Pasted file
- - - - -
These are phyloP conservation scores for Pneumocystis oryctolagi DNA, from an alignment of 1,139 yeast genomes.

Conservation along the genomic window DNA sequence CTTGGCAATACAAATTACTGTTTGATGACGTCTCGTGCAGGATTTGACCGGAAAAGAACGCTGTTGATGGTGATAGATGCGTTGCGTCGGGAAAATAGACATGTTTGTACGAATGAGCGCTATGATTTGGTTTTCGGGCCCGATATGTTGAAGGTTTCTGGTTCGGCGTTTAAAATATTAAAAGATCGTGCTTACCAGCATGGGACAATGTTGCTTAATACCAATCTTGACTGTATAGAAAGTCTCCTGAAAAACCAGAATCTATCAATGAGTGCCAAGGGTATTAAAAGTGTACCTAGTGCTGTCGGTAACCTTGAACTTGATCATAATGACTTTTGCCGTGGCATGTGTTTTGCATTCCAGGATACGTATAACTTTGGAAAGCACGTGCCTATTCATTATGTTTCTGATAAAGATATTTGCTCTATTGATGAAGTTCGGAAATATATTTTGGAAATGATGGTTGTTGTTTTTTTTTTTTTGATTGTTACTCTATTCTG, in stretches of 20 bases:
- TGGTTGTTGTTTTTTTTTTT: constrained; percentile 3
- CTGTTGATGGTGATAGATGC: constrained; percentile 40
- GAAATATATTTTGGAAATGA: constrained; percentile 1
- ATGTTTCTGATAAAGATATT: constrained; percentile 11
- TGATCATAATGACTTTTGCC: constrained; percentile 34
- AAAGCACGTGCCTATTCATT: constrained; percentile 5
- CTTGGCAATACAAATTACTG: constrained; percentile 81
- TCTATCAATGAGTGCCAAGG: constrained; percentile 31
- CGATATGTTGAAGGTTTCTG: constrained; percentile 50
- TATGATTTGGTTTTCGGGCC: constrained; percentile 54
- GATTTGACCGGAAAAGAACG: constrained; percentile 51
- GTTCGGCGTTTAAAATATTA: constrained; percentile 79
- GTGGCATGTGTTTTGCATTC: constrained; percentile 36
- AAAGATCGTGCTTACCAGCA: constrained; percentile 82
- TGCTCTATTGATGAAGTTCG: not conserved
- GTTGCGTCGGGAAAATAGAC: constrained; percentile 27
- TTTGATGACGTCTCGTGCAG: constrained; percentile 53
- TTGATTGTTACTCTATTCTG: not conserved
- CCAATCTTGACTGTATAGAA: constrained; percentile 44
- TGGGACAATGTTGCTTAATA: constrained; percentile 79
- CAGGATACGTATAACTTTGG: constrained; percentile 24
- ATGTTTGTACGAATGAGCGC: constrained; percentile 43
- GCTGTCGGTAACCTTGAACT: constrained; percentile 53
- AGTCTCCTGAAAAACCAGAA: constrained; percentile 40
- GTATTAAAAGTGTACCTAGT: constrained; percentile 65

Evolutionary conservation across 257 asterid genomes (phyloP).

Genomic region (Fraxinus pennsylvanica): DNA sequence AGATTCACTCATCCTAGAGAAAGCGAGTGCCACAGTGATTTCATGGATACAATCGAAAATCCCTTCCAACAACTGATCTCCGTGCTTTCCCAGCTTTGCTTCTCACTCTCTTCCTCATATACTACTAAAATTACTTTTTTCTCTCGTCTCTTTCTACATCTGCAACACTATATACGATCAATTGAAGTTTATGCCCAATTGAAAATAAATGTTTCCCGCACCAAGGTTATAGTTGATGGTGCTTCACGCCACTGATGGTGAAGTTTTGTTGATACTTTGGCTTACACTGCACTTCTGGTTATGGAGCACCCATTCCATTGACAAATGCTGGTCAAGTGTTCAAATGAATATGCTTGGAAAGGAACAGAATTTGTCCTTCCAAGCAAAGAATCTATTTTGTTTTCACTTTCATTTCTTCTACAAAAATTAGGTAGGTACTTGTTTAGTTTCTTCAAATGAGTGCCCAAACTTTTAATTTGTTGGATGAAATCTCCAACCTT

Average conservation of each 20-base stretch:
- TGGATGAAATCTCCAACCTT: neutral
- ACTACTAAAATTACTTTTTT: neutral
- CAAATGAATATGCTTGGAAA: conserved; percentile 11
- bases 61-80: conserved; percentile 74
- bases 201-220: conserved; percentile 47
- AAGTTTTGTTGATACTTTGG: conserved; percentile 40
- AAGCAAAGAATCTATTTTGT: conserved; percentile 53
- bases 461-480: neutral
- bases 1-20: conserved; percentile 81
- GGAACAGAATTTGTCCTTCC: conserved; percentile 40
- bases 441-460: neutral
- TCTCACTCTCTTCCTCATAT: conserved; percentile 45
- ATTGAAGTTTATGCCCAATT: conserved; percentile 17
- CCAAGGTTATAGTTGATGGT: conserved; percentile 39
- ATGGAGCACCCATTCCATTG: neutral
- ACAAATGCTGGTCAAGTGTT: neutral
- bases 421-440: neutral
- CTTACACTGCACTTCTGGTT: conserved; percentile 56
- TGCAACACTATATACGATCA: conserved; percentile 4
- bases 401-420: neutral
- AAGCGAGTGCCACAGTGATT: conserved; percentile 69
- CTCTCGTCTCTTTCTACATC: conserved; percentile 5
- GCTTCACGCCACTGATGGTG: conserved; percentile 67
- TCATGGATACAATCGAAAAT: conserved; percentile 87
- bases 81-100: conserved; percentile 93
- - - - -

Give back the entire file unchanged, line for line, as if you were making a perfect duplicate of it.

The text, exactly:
These are phyloP conservation scores for Pneumocystis oryctolagi DNA, from an alignment of 1,139 yeast genomes.

Conservation along the genomic window DNA sequence CTTGGCAATACAAATTACTGTTTGATGACGTCTCGTGCAGGATTTGACCGGAAAAGAACGCTGTTGATGGTGATAGATGCGTTGCGTCGGGAAAATAGACATGTTTGTACGAATGAGCGCTATGATTTGGTTTTCGGGCCCGATATGTTGAAGGTTTCTGGTTCGGCGTTTAAAATATTAAAAGATCGTGCTTACCAGCATGGGACAATGTTGCTTAATACCAATCTTGACTGTATAGAAAGTCTCCTGAAAAACCAGAATCTATCAATGAGTGCCAAGGGTATTAAAAGTGTACCTAGTGCTGTCGGTAACCTTGAACTTGATCATAATGACTTTTGCCGTGGCATGTGTTTTGCATTCCAGGATACGTATAACTTTGGAAAGCACGTGCCTATTCATTATGTTTCTGATAAAGATATTTGCTCTATTGATGAAGTTCGGAAATATATTTTGGAAATGATGGTTGTTGTTTTTTTTTTTTTGATTGTTACTCTATTCTG, in stretches of 20 bases:
- TGGTTGTTGTTTTTTTTTTT: constrained; percentile 3
- CTGTTGATGGTGATAGATGC: constrained; percentile 40
- GAAATATATTTTGGAAATGA: constrained; percentile 1
- ATGTTTCTGATAAAGATATT: constrained; percentile 11
- TGATCATAATGACTTTTGCC: constrained; percentile 34
- AAAGCACGTGCCTATTCATT: constrained; percentile 5
- CTTGGCAATACAAATTACTG: constrained; percentile 81
- TCTATCAATGAGTGCCAAGG: constrained; percentile 31
- CGATATGTTGAAGGTTTCTG: constrained; percentile 50
- TATGATTTGGTTTTCGGGCC: constrained; percentile 54
- GATTTGACCGGAAAAGAACG: constrained; percentile 51
- GTTCGGCGTTTAAAATATTA: constrained; percentile 79
- GTGGCATGTGTTTTGCATTC: constrained; percentile 36
- AAAGATCGTGCTTACCAGCA: constrained; percentile 82
- TGCTCTATTGATGAAGTTCG: not conserved
- GTTGCGTCGGGAAAATAGAC: constrained; percentile 27
- TTTGATGACGTCTCGTGCAG: constrained; percentile 53
- TTGATTGTTACTCTATTCTG: not conserved
- CCAATCTTGACTGTATAGAA: constrained; percentile 44
- TGGGACAATGTTGCTTAATA: constrained; percentile 79
- CAGGATACGTATAACTTTGG: constrained; percentile 24
- ATGTTTGTACGAATGAGCGC: constrained; percentile 43
- GCTGTCGGTAACCTTGAACT: constrained; percentile 53
- AGTCTCCTGAAAAACCAGAA: constrained; percentile 40
- GTATTAAAAGTGTACCTAGT: constrained; percentile 65

Evolutionary conservation across 257 asterid genomes (phyloP).

Genomic region (Fraxinus pennsylvanica): DNA sequence AGATTCACTCATCCTAGAGAAAGCGAGTGCCACAGTGATTTCATGGATACAATCGAAAATCCCTTCCAACAACTGATCTCCGTGCTTTCCCAGCTTTGCTTCTCACTCTCTTCCTCATATACTACTAAAATTACTTTTTTCTCTCGTCTCTTTCTACATCTGCAACACTATATACGATCAATTGAAGTTTATGCCCAATTGAAAATAAATGTTTCCCGCACCAAGGTTATAGTTGATGGTGCTTCACGCCACTGATGGTGAAGTTTTGTTGATACTTTGGCTTACACTGCACTTCTGGTTATGGAGCACCCATTCCATTGACAAATGCTGGTCAAGTGTTCAAATGAATATGCTTGGAAAGGAACAGAATTTGTCCTTCCAAGCAAAGAATCTATTTTGTTTTCACTTTCATTTCTTCTACAAAAATTAGGTAGGTACTTGTTTAGTTTCTTCAAATGAGTGCCCAAACTTTTAATTTGTTGGATGAAATCTCCAACCTT

Average conservation of each 20-base stretch:
- TGGATGAAATCTCCAACCTT: neutral
- ACTACTAAAATTACTTTTTT: neutral
- CAAATGAATATGCTTGGAAA: conserved; percentile 11
- bases 61-80: conserved; percentile 74
- bases 201-220: conserved; percentile 47
- AAGTTTTGTTGATACTTTGG: conserved; percentile 40
- AAGCAAAGAATCTATTTTGT: conserved; percentile 53
- bases 461-480: neutral
- bases 1-20: conserved; percentile 81
- GGAACAGAATTTGTCCTTCC: conserved; percentile 40
- bases 441-460: neutral
- TCTCACTCTCTTCCTCATAT: conserved; percentile 45
- ATTGAAGTTTATGCCCAATT: conserved; percentile 17
- CCAAGGTTATAGTTGATGGT: conserved; percentile 39
- ATGGAGCACCCATTCCATTG: neutral
- ACAAATGCTGGTCAAGTGTT: neutral
- bases 421-440: neutral
- CTTACACTGCACTTCTGGTT: conserved; percentile 56
- TGCAACACTATATACGATCA: conserved; percentile 4
- bases 401-420: neutral
- AAGCGAGTGCCACAGTGATT: conserved; percentile 69
- CTCTCGTCTCTTTCTACATC: conserved; percentile 5
- GCTTCACGCCACTGATGGTG: conserved; percentile 67
- TCATGGATACAATCGAAAAT: conserved; percentile 87
- bases 81-100: conserved; percentile 93